[Numeracy 247] Re: Knowing your facts / Reducing stereotype threat

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Kerry Trethewey ktrethewey at centralia.edu
Tue Mar 30 11:52:11 EDT 2010


I always support using alternative ways of allowing a student to solve math problems, such as using a calculator. But memorization of the basic facts involves more than just problem solving. It allows a student to see the relationships within a set of numbers. If a problem has a 3, 6, and 18, I automatically see a relationship because I know the basic multiplication fact. A calculator can't do that for you. Students who cannot see these connections will struggle to even set up problems for use with a calculator-do you enter the 18 first? Multiply the 3 x 18? Etc. If you have trouble recognizing some of the ABC's when reading, you will always struggle to understand new words. The basic facts are the ABC's of math. Some students will have to use modifications, but most just don't appreciate the importance of memorizing these facts and feel that they are too elementary.

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From: numeracy-bounces at nifl.gov [mailto:numeracy-bounces at nifl.gov] On Behalf Of Susan Kidd
Sent: Thursday, March 25, 2010 8:56 AM
To: 'The Math and Numeracy Discussion List'
Subject: [Numeracy 232] Re: Knowing your facts / Reducing stereotype threat

I think it is highly advantageous for students to know their math facts - it ads fluency, but I wouldn't hold a student back from learning other aspects of numeracy - especially number sense, until they master the facts.

As far as some of the specific strategies go, Tic Tac Toe Math is a useful tool for some students, especially those who have a great deal of trouble memorizing discrete facts and are more comfortable with retaining and repeating patterns. It comes across as truly bizarre and confusing for the majority of students, so I'd keep it for those special cases where more traditional methods including multiplication grids and drill and kill don't work.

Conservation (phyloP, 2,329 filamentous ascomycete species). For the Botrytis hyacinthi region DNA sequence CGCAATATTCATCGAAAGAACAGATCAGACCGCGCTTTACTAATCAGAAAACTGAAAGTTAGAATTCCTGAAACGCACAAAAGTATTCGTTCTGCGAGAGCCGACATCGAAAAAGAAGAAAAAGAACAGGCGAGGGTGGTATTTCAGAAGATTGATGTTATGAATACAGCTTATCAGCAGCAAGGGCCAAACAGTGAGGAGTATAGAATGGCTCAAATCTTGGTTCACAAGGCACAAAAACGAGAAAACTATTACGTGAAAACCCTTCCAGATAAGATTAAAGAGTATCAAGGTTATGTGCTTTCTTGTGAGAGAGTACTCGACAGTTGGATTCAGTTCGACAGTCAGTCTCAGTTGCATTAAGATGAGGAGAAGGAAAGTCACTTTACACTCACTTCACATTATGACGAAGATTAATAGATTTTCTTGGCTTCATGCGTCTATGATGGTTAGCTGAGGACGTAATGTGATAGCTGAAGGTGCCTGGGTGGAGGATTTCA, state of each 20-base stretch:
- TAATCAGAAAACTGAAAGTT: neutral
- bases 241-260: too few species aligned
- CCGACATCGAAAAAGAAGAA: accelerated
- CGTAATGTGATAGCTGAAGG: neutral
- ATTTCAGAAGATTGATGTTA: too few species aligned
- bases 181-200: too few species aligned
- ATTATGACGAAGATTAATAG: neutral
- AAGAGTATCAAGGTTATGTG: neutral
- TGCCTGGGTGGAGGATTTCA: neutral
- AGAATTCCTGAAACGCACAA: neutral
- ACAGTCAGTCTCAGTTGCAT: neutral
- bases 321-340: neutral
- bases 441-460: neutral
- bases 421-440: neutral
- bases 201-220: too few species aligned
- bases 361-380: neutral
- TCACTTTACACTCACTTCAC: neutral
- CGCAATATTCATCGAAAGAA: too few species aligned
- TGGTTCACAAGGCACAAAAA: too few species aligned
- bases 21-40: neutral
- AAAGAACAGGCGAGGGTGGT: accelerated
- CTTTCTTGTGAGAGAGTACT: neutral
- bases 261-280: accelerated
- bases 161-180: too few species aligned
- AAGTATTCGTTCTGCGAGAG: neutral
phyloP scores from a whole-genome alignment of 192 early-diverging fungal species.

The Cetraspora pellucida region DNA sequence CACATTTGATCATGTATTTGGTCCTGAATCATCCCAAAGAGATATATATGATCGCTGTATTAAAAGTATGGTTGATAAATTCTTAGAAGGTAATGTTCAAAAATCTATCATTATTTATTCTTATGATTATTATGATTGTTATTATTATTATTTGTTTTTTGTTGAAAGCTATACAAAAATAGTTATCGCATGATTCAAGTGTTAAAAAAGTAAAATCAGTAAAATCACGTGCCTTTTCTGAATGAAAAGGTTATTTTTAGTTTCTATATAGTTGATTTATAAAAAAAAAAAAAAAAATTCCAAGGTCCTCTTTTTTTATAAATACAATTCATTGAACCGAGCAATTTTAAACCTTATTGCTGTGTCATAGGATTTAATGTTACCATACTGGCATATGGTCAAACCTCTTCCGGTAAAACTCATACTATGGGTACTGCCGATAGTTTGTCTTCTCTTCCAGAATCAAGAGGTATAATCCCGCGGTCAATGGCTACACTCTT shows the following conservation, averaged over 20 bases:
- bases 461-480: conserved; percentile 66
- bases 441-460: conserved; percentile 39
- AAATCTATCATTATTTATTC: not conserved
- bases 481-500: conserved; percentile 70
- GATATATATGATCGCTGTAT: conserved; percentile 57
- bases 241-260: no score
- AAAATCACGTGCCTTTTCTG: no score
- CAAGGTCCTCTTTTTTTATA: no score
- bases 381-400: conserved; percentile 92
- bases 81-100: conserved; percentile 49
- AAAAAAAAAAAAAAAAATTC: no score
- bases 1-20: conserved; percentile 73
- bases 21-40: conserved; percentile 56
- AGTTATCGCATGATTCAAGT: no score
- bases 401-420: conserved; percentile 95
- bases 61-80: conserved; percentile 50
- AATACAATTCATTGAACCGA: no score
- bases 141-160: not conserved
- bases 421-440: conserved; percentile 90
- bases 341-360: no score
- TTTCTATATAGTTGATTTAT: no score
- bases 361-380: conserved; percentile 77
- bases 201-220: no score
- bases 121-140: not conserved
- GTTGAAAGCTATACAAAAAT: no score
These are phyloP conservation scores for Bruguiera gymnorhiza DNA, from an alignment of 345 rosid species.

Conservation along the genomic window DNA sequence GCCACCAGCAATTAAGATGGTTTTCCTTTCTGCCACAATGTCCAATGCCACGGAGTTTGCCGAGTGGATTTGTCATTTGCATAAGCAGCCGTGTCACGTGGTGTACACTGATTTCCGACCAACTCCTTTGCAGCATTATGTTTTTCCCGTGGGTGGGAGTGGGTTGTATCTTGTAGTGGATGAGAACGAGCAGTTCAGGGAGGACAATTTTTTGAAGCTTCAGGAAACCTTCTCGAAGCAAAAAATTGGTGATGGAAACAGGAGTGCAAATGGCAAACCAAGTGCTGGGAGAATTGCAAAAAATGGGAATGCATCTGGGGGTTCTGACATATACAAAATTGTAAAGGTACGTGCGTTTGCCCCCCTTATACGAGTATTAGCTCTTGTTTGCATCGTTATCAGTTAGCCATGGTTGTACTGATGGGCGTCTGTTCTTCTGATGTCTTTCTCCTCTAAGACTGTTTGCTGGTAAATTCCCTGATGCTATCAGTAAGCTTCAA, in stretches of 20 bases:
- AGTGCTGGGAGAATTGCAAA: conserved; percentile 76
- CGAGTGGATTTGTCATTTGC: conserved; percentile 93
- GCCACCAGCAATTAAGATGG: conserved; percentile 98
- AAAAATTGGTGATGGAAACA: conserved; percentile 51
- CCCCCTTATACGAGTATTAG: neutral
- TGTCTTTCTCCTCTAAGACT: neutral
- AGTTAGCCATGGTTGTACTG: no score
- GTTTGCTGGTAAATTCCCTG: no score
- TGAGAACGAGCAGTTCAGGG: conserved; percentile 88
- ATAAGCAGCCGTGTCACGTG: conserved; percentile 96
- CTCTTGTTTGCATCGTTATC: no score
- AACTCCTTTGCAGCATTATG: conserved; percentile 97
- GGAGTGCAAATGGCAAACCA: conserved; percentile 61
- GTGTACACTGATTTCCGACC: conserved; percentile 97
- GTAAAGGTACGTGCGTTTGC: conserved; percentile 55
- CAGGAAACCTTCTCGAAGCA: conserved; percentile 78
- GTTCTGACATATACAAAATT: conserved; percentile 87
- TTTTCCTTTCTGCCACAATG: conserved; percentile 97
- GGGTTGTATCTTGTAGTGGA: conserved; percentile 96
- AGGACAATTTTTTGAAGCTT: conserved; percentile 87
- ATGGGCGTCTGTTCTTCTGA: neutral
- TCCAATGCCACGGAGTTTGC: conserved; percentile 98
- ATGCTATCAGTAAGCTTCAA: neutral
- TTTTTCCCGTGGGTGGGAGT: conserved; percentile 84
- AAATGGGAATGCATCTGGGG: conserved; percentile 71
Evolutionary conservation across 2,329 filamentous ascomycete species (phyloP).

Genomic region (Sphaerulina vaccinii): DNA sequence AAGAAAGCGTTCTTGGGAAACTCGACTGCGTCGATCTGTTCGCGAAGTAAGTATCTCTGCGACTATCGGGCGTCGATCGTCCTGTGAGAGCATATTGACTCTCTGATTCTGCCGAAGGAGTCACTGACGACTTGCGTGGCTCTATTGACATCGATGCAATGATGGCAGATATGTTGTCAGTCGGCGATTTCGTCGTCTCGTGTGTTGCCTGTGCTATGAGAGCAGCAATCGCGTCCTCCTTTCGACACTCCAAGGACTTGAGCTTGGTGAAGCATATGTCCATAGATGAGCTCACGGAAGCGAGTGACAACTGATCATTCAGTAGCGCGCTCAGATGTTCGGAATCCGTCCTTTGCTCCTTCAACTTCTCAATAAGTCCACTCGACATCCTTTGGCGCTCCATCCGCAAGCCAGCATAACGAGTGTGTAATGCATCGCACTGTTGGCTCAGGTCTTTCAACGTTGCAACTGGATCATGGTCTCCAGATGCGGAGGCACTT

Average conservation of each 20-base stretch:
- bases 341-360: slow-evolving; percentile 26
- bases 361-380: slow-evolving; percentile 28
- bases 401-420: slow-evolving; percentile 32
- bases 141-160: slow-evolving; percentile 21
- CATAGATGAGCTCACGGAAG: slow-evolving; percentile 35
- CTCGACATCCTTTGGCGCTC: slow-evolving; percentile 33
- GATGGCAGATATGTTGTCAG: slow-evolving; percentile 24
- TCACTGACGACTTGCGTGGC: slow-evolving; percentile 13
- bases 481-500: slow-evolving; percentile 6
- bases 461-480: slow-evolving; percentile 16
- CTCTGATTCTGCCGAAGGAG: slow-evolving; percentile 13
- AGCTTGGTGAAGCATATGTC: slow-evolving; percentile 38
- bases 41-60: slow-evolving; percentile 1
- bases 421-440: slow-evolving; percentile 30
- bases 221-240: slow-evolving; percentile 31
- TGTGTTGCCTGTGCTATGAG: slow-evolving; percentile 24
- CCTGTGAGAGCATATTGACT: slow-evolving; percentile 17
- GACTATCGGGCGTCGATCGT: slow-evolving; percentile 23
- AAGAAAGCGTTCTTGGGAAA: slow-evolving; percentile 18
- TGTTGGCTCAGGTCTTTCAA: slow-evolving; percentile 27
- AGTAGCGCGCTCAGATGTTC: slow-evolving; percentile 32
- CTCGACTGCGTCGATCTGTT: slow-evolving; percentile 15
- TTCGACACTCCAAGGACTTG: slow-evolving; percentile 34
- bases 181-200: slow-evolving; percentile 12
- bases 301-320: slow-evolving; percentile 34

As far as drill and kill, multiplication bingo can be a fun way to mix up the drill and kill. Here's a link to a multiplication bingo card: http://www.multiplication.com/cmptrgames/bingo_card.htm It helps to have the students write out the problems that generate the answers for the numbers listed on the bottom of the card. I wouldn't try to use the game to teach the multiplication tables - I think there's lots to be learned from the multiplication grid, including the patterns that show up in it and the property of identity.

Calculator skills are also important, and calculators are pretty useless without good number sense and an understanding of the underlying concepts. I once tutored a high school junior taking algebra who could multiply but not add. His disability was pretty profound - he would add on his fingers, but since he was random about which finger he started from, he made numerous mistakes. His was a college-bound student who needed strategies. I felt, and continue to feel, that at that point in his life, developing good calculator skills and the willingness to check all addition with the calculator would probably help him more than drilling on his addition facts.


Susan

Susan Kidd
Program Integration and Faculty Development Coordinator
State Board for Community & Technical Colleges
office phone: 509-682-6968
skidd at sbctc.edu


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